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A new American classic from the Pulitzer Prize-winning author of "Gilead "and "Housekeeping
Marilynne Robinson, one of the greatest novelists of our time, returns to the town of Gilead in an unforgettable story of a girlhood lived on the fringes of society in fear, awe, and wonder.
Lila, homeless and alone after years of roaming the countryside, steps inside a small-town Iowa church--the only available shelter from the rain--and ignites a romance and a debate that will reshape her life. She becomes the wife of a minister, John Ames, and begins a new existence while trying to make sense of the life that preceded her newfound security.
Neglected as a toddler, Lila was rescued by Doll, a canny young drifter, and brought up by her in a hardscrabble childhood. Together they crafted a life on the run, living hand to mouth with nothing but their sisterly bond and a ragged blade to protect them. Despite bouts of petty violence and moments of desperation, their shared life was laced with moments of joy and love. When Lila arrives in Gilead, she struggles to reconcile the life of her makeshift family and their days of hardship with the gentle Christian worldview of her husband which paradoxically judges those she loves.
Revisiting the beloved characters and setting of Robinson's Pulitzer Prize-winning "Gilead "and "Home," a National Book Award finalist, "Lila" is a moving expression of the mysteries of existence that is destined to become an American classic.
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Marilynne Robinson is the author of the novels "Home," "Gilead "(winner of the Pulitzer Prize), and "Housekeeping," and four books of nonfiction, "When I Was a Child I Read Books," " Mother Country," "The Death of Adam," and "Absence of Mind." She teaches at the University of Iowa Writers' Workshop.Excerpt. © Reprinted by permission. All rights reserved.:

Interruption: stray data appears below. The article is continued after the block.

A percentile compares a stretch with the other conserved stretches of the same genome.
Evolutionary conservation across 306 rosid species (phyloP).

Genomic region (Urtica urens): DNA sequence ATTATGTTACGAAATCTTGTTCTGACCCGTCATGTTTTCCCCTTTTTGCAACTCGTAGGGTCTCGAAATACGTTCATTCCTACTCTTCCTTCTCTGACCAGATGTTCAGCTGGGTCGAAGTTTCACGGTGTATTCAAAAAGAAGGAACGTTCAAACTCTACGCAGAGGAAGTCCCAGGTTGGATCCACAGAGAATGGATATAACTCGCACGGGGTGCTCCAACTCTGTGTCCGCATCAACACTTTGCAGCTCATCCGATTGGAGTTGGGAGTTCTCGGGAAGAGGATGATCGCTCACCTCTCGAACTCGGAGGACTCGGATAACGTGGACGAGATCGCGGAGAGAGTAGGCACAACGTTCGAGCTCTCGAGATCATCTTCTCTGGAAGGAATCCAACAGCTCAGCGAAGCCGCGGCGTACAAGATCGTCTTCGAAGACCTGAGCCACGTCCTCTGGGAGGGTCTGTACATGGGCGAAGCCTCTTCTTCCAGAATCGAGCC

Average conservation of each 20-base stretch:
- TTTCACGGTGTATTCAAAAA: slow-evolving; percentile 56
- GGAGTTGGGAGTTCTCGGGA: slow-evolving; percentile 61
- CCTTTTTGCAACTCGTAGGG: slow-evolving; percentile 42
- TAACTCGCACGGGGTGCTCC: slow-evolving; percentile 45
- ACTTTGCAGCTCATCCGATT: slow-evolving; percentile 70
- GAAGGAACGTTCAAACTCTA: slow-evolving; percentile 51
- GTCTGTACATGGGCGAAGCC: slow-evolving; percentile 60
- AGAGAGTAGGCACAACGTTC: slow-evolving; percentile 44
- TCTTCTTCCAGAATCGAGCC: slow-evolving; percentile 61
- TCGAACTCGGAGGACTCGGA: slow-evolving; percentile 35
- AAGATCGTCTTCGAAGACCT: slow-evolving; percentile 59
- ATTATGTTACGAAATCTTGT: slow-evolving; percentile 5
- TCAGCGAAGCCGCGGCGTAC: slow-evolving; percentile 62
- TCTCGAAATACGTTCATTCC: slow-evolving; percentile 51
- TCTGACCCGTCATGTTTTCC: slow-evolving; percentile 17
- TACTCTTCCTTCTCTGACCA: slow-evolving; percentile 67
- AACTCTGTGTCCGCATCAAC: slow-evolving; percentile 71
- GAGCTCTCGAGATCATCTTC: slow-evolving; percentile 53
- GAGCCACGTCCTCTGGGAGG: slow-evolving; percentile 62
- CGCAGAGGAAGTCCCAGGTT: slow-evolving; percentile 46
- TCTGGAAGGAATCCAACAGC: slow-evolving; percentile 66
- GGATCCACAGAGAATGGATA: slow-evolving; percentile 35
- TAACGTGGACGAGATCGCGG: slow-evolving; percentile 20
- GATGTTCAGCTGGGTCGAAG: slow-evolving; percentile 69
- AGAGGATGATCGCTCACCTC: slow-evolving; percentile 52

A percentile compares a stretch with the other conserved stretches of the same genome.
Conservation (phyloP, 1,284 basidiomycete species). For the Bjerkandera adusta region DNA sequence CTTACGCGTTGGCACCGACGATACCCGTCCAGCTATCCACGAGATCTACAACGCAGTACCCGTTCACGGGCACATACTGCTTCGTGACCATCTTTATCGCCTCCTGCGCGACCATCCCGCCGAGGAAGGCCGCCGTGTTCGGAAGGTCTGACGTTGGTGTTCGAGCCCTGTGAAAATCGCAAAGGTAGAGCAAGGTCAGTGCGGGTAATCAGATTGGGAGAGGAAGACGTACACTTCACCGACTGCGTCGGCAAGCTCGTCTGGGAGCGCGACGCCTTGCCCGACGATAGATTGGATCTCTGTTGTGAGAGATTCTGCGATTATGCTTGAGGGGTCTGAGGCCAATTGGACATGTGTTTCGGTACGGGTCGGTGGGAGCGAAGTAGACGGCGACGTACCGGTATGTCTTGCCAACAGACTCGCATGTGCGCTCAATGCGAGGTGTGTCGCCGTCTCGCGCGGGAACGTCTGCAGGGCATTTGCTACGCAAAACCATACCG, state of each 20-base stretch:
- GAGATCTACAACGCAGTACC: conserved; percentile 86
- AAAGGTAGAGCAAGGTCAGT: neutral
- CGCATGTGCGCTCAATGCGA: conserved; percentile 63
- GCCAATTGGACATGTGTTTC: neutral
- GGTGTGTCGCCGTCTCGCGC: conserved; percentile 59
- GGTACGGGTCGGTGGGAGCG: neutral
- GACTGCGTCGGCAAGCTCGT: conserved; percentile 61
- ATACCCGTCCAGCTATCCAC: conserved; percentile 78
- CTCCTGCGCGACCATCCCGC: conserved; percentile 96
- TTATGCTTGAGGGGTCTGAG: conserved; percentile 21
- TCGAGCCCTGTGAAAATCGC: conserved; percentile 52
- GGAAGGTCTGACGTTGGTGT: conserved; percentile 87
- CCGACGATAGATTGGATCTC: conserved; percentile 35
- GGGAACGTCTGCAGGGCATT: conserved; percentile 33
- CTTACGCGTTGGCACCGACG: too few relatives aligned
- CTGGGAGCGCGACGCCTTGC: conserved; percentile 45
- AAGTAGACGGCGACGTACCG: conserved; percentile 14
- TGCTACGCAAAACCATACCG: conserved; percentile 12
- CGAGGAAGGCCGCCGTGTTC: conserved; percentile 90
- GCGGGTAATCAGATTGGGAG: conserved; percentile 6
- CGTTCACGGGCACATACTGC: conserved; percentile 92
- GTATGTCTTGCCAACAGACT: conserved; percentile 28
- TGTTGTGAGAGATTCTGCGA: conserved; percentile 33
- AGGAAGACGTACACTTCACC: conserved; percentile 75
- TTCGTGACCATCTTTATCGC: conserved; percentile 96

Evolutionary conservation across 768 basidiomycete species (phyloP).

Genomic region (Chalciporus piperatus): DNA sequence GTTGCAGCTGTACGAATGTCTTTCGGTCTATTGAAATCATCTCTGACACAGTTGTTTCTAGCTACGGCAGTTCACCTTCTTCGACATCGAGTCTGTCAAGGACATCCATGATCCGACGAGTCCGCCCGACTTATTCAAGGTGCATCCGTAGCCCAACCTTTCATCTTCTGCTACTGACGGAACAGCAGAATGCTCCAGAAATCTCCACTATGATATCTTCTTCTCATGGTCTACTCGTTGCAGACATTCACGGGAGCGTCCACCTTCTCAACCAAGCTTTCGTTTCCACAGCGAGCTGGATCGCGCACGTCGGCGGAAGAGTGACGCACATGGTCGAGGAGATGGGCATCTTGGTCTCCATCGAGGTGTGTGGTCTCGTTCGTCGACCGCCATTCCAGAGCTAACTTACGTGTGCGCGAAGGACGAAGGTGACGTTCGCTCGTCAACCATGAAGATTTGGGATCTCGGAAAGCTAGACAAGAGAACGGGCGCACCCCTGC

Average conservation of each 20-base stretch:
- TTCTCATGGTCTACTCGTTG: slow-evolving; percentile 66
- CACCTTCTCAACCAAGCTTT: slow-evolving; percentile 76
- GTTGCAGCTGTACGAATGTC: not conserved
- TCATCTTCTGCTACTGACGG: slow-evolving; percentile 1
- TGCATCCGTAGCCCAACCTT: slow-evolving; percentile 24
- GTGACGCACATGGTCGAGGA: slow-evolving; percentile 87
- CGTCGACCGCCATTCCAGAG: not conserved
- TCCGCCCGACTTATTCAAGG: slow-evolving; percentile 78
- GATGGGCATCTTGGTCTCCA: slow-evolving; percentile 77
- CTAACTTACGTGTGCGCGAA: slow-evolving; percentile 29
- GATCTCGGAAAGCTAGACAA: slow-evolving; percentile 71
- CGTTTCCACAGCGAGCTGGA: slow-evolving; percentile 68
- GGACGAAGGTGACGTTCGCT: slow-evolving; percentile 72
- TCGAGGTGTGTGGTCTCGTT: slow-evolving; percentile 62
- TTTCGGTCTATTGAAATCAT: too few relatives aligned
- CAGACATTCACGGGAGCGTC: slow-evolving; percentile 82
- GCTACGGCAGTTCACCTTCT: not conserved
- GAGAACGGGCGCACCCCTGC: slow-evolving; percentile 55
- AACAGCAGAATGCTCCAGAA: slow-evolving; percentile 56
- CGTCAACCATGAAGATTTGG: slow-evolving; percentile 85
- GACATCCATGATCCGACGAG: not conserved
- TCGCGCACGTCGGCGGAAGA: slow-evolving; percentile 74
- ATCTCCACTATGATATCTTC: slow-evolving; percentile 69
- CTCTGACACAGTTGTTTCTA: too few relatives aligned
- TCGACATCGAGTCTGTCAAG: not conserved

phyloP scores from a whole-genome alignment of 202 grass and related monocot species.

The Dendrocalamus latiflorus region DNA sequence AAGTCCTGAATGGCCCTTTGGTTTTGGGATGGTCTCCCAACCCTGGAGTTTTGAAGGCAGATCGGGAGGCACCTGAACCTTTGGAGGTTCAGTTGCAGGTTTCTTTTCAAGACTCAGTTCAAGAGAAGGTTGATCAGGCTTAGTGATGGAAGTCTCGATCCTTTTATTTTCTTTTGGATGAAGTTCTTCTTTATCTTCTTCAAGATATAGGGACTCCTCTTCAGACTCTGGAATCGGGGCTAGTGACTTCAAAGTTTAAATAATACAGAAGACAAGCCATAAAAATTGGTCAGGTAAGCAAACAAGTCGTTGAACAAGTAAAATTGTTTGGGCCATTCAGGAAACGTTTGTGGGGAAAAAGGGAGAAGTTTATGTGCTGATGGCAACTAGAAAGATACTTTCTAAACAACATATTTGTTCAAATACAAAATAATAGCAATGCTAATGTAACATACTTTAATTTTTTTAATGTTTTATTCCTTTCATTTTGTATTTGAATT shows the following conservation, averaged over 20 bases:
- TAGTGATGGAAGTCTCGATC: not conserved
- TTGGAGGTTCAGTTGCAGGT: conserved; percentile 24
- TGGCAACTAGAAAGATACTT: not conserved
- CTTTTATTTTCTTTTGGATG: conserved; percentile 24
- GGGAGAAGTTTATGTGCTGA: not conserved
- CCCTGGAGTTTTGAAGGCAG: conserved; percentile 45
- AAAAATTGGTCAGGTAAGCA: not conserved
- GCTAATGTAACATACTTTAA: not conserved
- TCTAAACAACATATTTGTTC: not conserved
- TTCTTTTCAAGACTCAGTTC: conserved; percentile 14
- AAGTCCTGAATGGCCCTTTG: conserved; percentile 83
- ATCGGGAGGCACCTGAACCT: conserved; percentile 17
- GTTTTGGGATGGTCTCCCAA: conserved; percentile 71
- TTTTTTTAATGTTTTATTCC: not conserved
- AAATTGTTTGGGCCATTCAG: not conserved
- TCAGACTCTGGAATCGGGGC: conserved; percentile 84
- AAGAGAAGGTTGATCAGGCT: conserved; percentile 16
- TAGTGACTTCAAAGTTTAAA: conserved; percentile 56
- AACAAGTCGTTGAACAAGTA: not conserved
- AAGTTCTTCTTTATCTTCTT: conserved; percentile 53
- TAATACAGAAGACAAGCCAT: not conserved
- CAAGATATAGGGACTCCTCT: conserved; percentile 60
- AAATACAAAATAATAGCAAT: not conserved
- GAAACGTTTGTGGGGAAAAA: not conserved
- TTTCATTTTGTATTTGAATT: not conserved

The child was just there on the stoop in the dark, hugging herself against the cold, all cried out and nearly sleeping. She couldn’t holler anymore and they didn’t hear her anyway, or they might and that would make things worse. Somebody had shouted, Shut that thing up or I’ll do it! and then a woman grabbed her out from under the table by her arm and pushed her out onto the stoop and shut the door and the cats went under the house. They wouldn’t let her near them anymore because she picked them up by their tails sometimes. Her arms were all over scratches, and the scratches stung. She had crawled under the house to find the cats, but even when she did catch one in her hands it struggled harder the harder she held on to it and it bit her, so she let it go. Why you keep pounding at the screen door? Nobody gonna want you around if you act like that. And then the door closed again, and after a while night came. The people inside fought themselves quiet, and it was night for a long time. She was afraid to be under the house, and afraid to be up on the stoop, but if she stayed by the door it might open. There was a moon staring straight at her, and there were sounds in the woods, but she was nearly sleeping when Doll came up the path and found her there like that, miserable as could be, and took her up in her arms and wrapped her into her shawl, and said, “Well, we got no place to go. Where we gonna go?”